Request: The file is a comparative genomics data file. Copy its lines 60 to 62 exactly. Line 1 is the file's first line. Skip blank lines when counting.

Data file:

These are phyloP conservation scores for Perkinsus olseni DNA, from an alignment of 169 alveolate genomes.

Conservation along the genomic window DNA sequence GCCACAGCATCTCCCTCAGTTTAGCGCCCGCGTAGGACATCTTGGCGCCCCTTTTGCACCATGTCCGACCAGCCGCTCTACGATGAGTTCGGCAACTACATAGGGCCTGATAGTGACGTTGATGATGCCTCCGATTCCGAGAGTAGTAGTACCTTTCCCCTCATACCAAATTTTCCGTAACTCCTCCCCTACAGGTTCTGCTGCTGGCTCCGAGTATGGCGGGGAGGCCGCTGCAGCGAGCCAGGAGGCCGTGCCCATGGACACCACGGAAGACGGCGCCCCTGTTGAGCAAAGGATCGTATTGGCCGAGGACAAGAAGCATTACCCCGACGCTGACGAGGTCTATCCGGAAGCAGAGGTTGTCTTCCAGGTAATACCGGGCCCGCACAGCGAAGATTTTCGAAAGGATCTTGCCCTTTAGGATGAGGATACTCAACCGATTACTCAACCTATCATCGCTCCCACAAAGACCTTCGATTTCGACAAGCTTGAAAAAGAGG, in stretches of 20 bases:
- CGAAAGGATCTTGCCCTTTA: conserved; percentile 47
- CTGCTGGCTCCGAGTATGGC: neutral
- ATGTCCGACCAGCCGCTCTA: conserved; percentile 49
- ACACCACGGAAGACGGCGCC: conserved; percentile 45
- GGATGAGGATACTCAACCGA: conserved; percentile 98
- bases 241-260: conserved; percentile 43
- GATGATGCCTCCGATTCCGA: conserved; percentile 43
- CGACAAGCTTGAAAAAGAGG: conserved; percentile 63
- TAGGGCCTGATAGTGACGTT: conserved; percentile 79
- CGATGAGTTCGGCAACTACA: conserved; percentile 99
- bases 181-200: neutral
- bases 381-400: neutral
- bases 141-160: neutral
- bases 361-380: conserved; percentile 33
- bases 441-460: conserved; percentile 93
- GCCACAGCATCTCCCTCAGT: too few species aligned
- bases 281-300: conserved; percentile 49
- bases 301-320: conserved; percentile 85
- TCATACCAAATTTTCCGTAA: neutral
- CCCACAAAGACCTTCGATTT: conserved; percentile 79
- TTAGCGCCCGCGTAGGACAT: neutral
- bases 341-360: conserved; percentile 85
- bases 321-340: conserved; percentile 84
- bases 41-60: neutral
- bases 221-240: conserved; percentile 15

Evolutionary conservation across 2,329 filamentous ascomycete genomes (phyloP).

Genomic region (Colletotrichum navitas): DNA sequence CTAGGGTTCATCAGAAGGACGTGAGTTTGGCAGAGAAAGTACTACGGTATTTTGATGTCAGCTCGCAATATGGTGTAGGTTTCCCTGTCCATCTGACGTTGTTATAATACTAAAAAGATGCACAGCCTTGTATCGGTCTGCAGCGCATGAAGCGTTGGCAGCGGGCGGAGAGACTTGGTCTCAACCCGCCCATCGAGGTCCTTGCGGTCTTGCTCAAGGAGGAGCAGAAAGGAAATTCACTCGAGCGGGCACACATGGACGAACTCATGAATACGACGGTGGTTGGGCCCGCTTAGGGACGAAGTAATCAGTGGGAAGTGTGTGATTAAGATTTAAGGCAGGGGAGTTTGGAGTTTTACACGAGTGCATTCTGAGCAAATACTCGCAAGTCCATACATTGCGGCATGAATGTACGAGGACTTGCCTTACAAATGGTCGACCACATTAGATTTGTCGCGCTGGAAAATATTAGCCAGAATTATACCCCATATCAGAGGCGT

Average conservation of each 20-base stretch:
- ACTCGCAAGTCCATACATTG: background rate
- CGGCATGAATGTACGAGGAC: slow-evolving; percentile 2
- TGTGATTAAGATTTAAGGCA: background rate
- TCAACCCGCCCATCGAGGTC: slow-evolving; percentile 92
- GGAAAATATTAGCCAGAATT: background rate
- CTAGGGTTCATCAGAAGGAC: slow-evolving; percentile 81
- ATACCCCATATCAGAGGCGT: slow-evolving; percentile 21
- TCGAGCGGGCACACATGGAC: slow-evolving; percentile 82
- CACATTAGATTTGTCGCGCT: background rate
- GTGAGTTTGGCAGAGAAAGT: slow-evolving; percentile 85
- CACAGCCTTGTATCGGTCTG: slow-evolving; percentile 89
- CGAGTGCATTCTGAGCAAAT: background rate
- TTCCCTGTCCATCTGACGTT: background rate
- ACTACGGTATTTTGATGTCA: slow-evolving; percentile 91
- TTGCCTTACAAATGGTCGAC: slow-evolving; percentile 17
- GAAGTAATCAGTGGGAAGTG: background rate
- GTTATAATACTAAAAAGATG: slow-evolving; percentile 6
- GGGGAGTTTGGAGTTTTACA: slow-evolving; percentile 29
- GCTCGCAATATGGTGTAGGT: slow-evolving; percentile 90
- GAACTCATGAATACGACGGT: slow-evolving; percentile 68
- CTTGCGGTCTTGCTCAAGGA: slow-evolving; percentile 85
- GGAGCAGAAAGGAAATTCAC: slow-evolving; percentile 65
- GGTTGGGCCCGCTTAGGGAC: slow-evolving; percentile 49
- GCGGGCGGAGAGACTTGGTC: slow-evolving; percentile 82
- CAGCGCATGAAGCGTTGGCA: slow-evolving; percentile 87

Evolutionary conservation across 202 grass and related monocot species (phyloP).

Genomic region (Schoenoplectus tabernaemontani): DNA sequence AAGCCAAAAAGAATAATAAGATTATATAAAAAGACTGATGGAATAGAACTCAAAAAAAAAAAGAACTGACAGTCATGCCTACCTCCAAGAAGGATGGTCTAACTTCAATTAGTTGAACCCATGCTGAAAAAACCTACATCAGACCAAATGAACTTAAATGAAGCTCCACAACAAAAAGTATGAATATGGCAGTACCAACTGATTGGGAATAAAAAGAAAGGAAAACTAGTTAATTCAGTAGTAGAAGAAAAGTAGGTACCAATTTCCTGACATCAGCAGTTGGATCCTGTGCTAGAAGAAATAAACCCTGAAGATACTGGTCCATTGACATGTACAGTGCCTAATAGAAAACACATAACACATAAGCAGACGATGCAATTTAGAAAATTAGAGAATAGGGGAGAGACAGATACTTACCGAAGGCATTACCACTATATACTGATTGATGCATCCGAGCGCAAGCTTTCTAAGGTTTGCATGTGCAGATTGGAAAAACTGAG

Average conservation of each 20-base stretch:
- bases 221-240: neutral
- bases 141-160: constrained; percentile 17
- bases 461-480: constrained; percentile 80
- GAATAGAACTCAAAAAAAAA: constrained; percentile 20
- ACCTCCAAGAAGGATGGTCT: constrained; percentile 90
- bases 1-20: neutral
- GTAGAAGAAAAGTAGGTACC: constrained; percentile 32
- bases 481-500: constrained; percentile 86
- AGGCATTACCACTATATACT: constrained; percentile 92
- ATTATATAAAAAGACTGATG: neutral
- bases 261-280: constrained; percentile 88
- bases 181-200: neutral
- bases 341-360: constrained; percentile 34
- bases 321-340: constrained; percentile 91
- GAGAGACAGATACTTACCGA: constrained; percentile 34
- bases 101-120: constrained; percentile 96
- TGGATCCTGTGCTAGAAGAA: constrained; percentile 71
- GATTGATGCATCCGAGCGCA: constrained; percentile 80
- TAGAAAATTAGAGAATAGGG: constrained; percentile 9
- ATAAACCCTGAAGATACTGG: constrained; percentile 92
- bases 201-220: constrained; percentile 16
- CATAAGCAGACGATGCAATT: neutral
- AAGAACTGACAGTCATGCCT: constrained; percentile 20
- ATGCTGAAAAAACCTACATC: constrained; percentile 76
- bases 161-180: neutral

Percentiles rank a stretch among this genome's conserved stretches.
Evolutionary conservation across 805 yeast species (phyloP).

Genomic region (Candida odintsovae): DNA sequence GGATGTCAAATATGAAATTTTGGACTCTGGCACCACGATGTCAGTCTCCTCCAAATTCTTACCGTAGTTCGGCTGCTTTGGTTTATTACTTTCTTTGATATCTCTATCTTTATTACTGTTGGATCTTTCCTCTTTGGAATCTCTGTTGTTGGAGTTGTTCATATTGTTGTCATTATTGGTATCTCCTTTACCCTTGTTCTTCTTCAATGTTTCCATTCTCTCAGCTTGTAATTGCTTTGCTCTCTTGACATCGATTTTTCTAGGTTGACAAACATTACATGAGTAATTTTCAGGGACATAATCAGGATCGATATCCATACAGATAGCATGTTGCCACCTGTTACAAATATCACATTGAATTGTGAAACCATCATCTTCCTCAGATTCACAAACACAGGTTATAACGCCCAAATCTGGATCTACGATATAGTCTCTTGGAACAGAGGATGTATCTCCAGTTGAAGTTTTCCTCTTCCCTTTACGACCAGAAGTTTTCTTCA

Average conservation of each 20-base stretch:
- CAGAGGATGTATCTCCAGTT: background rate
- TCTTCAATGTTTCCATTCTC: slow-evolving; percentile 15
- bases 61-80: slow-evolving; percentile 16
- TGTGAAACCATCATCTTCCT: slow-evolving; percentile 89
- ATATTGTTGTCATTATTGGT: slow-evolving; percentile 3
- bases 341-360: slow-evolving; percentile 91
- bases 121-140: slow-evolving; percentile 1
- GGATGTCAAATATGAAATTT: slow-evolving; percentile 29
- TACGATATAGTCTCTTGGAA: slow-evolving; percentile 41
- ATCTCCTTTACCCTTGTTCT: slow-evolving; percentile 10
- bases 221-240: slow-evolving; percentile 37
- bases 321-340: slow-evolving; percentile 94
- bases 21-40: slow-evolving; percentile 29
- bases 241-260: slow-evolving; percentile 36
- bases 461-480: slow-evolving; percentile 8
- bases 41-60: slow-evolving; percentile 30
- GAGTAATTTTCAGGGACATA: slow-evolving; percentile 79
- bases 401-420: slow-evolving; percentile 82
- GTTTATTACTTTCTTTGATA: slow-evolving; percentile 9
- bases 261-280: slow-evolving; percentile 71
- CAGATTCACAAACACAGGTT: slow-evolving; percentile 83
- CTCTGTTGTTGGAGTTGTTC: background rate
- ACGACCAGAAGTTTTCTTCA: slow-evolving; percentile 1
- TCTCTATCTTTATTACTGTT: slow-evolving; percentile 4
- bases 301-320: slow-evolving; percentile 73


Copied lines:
- bases 141-160: constrained; percentile 17
- bases 461-480: constrained; percentile 80
- GAATAGAACTCAAAAAAAAA: constrained; percentile 20